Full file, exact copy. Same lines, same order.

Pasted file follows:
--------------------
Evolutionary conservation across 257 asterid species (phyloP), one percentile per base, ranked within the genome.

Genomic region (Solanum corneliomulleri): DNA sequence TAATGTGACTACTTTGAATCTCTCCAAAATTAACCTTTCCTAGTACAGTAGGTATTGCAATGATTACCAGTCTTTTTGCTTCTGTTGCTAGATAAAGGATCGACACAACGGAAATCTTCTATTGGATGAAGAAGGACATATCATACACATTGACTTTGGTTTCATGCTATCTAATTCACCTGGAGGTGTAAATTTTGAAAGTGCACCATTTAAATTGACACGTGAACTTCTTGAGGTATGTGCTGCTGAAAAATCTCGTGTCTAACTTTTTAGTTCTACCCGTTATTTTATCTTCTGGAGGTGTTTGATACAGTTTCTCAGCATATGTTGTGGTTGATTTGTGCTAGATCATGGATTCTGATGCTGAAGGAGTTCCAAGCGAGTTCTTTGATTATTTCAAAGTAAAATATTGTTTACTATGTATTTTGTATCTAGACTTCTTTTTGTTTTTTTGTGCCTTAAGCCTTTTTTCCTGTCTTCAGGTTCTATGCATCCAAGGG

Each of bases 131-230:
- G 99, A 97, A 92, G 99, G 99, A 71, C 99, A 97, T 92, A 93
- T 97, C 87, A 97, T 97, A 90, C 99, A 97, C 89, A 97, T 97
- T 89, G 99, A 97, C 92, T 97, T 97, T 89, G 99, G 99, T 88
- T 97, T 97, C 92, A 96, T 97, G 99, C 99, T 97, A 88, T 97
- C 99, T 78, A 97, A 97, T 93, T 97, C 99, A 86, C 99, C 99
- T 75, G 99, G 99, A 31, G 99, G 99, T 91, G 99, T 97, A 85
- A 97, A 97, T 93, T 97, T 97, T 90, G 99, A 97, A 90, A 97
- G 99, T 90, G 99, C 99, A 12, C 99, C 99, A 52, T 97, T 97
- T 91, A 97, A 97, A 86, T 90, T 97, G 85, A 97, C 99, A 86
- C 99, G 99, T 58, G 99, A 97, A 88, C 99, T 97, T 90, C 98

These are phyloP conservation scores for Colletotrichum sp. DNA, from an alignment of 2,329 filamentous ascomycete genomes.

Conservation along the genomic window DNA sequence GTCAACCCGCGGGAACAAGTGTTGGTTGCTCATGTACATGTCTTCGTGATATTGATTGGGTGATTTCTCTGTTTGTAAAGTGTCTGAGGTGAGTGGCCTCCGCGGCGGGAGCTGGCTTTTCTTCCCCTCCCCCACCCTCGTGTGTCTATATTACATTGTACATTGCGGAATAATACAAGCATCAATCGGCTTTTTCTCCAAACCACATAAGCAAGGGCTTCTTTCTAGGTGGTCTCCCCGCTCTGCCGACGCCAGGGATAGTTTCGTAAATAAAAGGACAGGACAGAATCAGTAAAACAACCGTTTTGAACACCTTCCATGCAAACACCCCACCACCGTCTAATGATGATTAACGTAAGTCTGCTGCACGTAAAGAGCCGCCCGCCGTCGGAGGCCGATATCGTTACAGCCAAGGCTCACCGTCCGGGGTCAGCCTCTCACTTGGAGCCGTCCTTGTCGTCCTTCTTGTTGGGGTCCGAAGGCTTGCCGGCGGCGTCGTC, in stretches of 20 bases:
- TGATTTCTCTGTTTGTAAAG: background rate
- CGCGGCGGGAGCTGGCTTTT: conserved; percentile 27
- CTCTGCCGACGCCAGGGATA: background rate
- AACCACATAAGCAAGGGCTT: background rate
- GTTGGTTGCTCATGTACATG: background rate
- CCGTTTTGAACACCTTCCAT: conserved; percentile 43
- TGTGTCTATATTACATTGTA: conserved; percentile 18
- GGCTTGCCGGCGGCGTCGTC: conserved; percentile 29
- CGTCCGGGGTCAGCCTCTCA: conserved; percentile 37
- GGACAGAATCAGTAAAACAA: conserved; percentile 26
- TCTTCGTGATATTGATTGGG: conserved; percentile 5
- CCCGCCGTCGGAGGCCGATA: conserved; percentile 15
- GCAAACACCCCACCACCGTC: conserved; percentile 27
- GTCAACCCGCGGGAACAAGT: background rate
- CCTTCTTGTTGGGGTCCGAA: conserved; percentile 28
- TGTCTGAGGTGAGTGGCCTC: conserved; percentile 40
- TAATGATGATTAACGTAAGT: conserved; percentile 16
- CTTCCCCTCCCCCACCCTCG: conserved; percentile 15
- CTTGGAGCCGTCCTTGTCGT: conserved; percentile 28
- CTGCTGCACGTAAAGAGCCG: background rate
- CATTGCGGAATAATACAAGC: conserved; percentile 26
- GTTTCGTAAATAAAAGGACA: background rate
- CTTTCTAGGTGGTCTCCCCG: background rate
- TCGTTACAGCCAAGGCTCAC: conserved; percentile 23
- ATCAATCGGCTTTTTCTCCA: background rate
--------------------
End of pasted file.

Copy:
Evolutionary conservation across 257 asterid species (phyloP), one percentile per base, ranked within the genome.

Genomic region (Solanum corneliomulleri): DNA sequence TAATGTGACTACTTTGAATCTCTCCAAAATTAACCTTTCCTAGTACAGTAGGTATTGCAATGATTACCAGTCTTTTTGCTTCTGTTGCTAGATAAAGGATCGACACAACGGAAATCTTCTATTGGATGAAGAAGGACATATCATACACATTGACTTTGGTTTCATGCTATCTAATTCACCTGGAGGTGTAAATTTTGAAAGTGCACCATTTAAATTGACACGTGAACTTCTTGAGGTATGTGCTGCTGAAAAATCTCGTGTCTAACTTTTTAGTTCTACCCGTTATTTTATCTTCTGGAGGTGTTTGATACAGTTTCTCAGCATATGTTGTGGTTGATTTGTGCTAGATCATGGATTCTGATGCTGAAGGAGTTCCAAGCGAGTTCTTTGATTATTTCAAAGTAAAATATTGTTTACTATGTATTTTGTATCTAGACTTCTTTTTGTTTTTTTGTGCCTTAAGCCTTTTTTCCTGTCTTCAGGTTCTATGCATCCAAGGG

Each of bases 131-230:
- G 99, A 97, A 92, G 99, G 99, A 71, C 99, A 97, T 92, A 93
- T 97, C 87, A 97, T 97, A 90, C 99, A 97, C 89, A 97, T 97
- T 89, G 99, A 97, C 92, T 97, T 97, T 89, G 99, G 99, T 88
- T 97, T 97, C 92, A 96, T 97, G 99, C 99, T 97, A 88, T 97
- C 99, T 78, A 97, A 97, T 93, T 97, C 99, A 86, C 99, C 99
- T 75, G 99, G 99, A 31, G 99, G 99, T 91, G 99, T 97, A 85
- A 97, A 97, T 93, T 97, T 97, T 90, G 99, A 97, A 90, A 97
- G 99, T 90, G 99, C 99, A 12, C 99, C 99, A 52, T 97, T 97
- T 91, A 97, A 97, A 86, T 90, T 97, G 85, A 97, C 99, A 86
- C 99, G 99, T 58, G 99, A 97, A 88, C 99, T 97, T 90, C 98

These are phyloP conservation scores for Colletotrichum sp. DNA, from an alignment of 2,329 filamentous ascomycete genomes.

Conservation along the genomic window DNA sequence GTCAACCCGCGGGAACAAGTGTTGGTTGCTCATGTACATGTCTTCGTGATATTGATTGGGTGATTTCTCTGTTTGTAAAGTGTCTGAGGTGAGTGGCCTCCGCGGCGGGAGCTGGCTTTTCTTCCCCTCCCCCACCCTCGTGTGTCTATATTACATTGTACATTGCGGAATAATACAAGCATCAATCGGCTTTTTCTCCAAACCACATAAGCAAGGGCTTCTTTCTAGGTGGTCTCCCCGCTCTGCCGACGCCAGGGATAGTTTCGTAAATAAAAGGACAGGACAGAATCAGTAAAACAACCGTTTTGAACACCTTCCATGCAAACACCCCACCACCGTCTAATGATGATTAACGTAAGTCTGCTGCACGTAAAGAGCCGCCCGCCGTCGGAGGCCGATATCGTTACAGCCAAGGCTCACCGTCCGGGGTCAGCCTCTCACTTGGAGCCGTCCTTGTCGTCCTTCTTGTTGGGGTCCGAAGGCTTGCCGGCGGCGTCGTC, in stretches of 20 bases:
- TGATTTCTCTGTTTGTAAAG: background rate
- CGCGGCGGGAGCTGGCTTTT: conserved; percentile 27
- CTCTGCCGACGCCAGGGATA: background rate
- AACCACATAAGCAAGGGCTT: background rate
- GTTGGTTGCTCATGTACATG: background rate
- CCGTTTTGAACACCTTCCAT: conserved; percentile 43
- TGTGTCTATATTACATTGTA: conserved; percentile 18
- GGCTTGCCGGCGGCGTCGTC: conserved; percentile 29
- CGTCCGGGGTCAGCCTCTCA: conserved; percentile 37
- GGACAGAATCAGTAAAACAA: conserved; percentile 26
- TCTTCGTGATATTGATTGGG: conserved; percentile 5
- CCCGCCGTCGGAGGCCGATA: conserved; percentile 15
- GCAAACACCCCACCACCGTC: conserved; percentile 27
- GTCAACCCGCGGGAACAAGT: background rate
- CCTTCTTGTTGGGGTCCGAA: conserved; percentile 28
- TGTCTGAGGTGAGTGGCCTC: conserved; percentile 40
- TAATGATGATTAACGTAAGT: conserved; percentile 16
- CTTCCCCTCCCCCACCCTCG: conserved; percentile 15
- CTTGGAGCCGTCCTTGTCGT: conserved; percentile 28
- CTGCTGCACGTAAAGAGCCG: background rate
- CATTGCGGAATAATACAAGC: conserved; percentile 26
- GTTTCGTAAATAAAAGGACA: background rate
- CTTTCTAGGTGGTCTCCCCG: background rate
- TCGTTACAGCCAAGGCTCAC: conserved; percentile 23
- ATCAATCGGCTTTTTCTCCA: background rate